The components of a URL

A URL (Uniform Resource Locator) is a specific type of URI (Universal Resource Identifier). A URL normally locates an existing resource on the Internet. A URL is used when a web client makes a request to a server for a resource.

This topic is a summary of URLs and URIs. If you need to know more, the concepts of the URI and the URL are defined by the Internet Society and IETF (Internet Engineering Task Force) Request for Comments document RFC 2396, Uniform Resource Identifiers (URI): Generic Syntax (

Briefly, a URI is defined as any character string that identifies a resource. A URL is defined as those URIs that identify a resource by its location or by the means used to access it, rather than by a name or other attribute of the resource.

A newer form of resource identifier, the IRI (Internationalized Resource Identifier), permits the use of characters and formats that are suitable for national languages other than English. An IRI can be used in place of a URI or URL when the applications involved with the request and response support IRIs. For more information about IRIs, see Internationalized Resource Identifiers (IRIs).

A URL for HTTP (or HTTPS) is normally made up of three or four components:
  1. A scheme. The scheme identifies the protocol to be used to access the resource on the Internet. It can be HTTP (without SSL) or HTTPS (with SSL).
  2. A host. The host name identifies the host that holds the resource. For example, A server provides services in the name of the host, but hosts and servers do not have a one-to-one mapping. Refer to Host names.

    Host names can also be followed by a port number. Refer to Port numbers. Well-known port numbers for a service are normally omitted from the URL. Most servers use the well-known port numbers for HTTP and HTTPS , so most HTTP URLs omit the port number.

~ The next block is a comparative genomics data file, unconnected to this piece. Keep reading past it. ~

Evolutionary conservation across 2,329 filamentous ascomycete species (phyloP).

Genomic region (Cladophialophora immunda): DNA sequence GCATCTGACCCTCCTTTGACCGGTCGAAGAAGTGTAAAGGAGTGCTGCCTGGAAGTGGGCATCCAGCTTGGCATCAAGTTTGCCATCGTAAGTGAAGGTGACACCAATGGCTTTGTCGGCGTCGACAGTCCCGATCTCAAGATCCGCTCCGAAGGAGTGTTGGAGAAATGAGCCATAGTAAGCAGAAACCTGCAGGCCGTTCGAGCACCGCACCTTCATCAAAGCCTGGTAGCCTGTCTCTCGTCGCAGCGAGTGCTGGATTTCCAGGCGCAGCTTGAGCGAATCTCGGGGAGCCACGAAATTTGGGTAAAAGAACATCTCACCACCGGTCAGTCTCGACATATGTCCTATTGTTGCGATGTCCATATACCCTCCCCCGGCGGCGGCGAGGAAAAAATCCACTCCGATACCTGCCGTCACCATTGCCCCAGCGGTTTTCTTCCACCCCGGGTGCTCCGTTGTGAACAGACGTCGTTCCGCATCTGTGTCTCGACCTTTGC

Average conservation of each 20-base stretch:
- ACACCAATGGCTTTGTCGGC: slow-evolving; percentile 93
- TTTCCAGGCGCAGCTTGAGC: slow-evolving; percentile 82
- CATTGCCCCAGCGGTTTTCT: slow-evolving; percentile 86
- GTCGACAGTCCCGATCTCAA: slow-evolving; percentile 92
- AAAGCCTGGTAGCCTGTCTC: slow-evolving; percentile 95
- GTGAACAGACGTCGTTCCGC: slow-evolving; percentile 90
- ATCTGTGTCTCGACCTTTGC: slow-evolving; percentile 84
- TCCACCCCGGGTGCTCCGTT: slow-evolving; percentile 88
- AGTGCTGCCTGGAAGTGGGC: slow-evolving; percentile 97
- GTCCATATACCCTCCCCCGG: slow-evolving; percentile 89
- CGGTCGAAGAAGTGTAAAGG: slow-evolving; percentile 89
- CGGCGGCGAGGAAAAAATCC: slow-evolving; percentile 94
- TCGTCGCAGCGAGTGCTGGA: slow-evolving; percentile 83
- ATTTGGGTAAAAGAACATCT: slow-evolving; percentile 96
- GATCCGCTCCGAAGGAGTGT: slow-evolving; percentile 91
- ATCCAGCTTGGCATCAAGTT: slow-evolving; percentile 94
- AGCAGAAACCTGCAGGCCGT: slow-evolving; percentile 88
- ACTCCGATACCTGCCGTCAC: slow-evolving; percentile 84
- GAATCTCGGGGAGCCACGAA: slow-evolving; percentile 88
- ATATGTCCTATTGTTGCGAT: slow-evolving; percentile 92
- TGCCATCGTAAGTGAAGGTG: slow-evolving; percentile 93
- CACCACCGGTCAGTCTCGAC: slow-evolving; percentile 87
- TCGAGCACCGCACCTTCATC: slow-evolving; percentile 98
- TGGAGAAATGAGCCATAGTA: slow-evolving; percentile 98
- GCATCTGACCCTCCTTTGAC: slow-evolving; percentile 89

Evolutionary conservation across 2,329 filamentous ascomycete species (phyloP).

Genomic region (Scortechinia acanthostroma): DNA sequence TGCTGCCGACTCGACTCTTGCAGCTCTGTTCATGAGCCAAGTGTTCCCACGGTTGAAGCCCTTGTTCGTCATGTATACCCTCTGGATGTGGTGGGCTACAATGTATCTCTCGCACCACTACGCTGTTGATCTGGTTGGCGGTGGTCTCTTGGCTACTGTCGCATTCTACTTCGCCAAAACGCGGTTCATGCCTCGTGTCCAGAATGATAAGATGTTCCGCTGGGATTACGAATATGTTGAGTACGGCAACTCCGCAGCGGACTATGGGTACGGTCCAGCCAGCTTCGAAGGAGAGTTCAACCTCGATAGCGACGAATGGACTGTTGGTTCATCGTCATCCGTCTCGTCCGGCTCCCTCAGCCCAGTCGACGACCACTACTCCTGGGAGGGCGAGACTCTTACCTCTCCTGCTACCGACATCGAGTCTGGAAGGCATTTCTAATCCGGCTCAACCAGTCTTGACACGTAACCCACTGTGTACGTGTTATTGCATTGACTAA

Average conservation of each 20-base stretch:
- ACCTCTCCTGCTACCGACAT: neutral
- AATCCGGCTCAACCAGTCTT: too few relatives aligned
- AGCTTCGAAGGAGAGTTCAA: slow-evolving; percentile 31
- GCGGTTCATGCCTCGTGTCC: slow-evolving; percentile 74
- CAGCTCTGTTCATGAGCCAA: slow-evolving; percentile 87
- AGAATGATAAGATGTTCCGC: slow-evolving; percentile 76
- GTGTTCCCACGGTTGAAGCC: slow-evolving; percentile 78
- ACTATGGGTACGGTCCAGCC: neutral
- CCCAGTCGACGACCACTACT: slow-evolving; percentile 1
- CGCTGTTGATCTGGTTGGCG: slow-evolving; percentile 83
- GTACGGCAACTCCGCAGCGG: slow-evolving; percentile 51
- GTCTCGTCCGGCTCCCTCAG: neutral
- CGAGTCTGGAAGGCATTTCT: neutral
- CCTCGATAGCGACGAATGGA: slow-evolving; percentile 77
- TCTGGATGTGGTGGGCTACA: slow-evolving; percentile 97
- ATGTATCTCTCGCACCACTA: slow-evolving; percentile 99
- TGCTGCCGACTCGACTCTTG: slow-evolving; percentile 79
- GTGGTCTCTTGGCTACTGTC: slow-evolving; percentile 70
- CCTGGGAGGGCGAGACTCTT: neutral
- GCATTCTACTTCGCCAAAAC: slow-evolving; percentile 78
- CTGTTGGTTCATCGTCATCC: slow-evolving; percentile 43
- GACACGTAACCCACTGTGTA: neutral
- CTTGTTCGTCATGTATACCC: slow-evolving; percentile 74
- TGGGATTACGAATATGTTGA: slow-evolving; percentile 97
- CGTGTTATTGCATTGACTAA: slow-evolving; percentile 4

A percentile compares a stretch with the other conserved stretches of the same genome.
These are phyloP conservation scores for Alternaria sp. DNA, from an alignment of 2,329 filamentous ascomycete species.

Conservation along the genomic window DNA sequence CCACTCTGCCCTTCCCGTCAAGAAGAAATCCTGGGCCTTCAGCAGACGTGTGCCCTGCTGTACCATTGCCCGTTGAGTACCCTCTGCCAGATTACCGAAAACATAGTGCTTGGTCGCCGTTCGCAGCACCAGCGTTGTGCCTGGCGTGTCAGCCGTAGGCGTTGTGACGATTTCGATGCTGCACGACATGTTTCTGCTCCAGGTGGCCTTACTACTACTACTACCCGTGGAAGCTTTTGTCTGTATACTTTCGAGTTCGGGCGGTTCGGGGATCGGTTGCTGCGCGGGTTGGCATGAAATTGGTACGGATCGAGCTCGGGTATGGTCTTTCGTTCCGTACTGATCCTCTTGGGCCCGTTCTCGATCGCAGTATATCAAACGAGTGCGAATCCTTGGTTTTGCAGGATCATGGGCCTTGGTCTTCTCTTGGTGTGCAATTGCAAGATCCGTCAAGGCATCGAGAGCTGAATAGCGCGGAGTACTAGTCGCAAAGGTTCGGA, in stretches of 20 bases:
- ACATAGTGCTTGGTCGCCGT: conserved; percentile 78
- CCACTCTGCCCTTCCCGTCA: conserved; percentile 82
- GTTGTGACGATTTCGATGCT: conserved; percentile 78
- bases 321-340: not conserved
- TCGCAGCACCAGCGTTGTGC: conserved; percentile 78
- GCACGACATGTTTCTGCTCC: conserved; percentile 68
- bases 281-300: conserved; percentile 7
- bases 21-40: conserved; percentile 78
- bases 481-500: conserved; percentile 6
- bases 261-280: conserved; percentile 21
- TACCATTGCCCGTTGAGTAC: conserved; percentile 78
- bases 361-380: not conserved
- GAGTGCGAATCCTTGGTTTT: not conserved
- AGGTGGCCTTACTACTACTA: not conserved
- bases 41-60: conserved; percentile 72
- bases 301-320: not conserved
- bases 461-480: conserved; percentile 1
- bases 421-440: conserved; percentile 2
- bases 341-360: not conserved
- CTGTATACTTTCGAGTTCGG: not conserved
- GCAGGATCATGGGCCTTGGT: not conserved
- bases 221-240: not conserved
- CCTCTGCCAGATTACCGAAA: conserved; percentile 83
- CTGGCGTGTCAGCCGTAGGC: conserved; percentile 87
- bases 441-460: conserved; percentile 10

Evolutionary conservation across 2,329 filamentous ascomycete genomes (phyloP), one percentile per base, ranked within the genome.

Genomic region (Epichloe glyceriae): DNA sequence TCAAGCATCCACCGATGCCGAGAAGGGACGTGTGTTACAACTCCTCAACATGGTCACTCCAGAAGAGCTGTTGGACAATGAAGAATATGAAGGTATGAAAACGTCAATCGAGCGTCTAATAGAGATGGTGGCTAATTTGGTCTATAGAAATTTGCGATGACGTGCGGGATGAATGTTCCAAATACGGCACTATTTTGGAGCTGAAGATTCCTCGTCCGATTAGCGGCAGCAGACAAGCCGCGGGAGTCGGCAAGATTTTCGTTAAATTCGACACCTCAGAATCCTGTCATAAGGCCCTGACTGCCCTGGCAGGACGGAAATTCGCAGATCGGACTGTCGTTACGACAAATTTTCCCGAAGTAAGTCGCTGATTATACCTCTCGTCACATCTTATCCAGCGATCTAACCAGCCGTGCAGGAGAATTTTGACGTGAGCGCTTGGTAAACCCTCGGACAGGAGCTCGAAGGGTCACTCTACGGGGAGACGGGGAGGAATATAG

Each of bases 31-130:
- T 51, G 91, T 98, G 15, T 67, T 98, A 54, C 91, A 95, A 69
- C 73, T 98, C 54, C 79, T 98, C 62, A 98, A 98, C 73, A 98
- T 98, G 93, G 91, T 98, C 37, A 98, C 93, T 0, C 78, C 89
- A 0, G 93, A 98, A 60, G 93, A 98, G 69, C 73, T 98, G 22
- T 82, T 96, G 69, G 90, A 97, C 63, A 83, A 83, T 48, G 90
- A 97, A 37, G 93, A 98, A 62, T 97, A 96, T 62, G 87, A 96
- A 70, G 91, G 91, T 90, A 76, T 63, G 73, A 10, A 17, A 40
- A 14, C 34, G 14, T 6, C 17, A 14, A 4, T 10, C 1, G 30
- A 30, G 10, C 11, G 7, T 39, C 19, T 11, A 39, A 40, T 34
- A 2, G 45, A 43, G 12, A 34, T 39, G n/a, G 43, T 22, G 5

3. A path. The path identifies the specific resource in the host that the web client wants to access. For example, /software/htp/cics/index.html.
  4. A query string. If a query string is used, it follows the path component, and provides a string of information that the resource can use for some purpose (for example, as parameters for a search or as data to be processed). The query string is usually a string of name and value pairs; for example, term=bluebird. Name and value pairs are separated from each other by an ampersand (&); for example, term=bluebird&source=browser-search.
The scheme and host components of a URL are not defined as case-sensitive, but the path and query string are case-sensitive. Typically, the whole URL is specified in lowercase.
The components of the URL are combined and delimited as follows:
  • The scheme is followed by a colon and two forward slashes.
  • If a port number is specified, that number follows the host name, separated by a colon.
  • The path name begins with a single forward slash.
  • If a query string is specified, it is preceded by a question mark.
Figure 1. Syntax of an HTTP URL
Read syntax diagramSkip visual syntax diagramhttp:// host nameIP address :80:port/path component?query string
Here is an example of an HTTP URL:
With a port number specified, the URL is:

A URL can be followed by a fragment identifier. The separator used between the URL and the fragment identifier is the # character. A fragment identifier is used to point a web browser to a reference or function in the item that it has just retrieved. For example, if the URL identifies an HTML page, a fragment identifier can be used to indicate a subsection within the page, using the ID of the subsection. In this case, the web browser typically displays the page to the user so that the subsection is visible. The action taken by the web browser for a fragment identifier differs depending on the media type of the item and the defined meaning of the fragment identifier for that media type.

Other protocols, such as File Transfer Protocol (FTP) or Gopher, also use URLs. The URLs used by these protocols might have a different syntax to the one used for HTTP.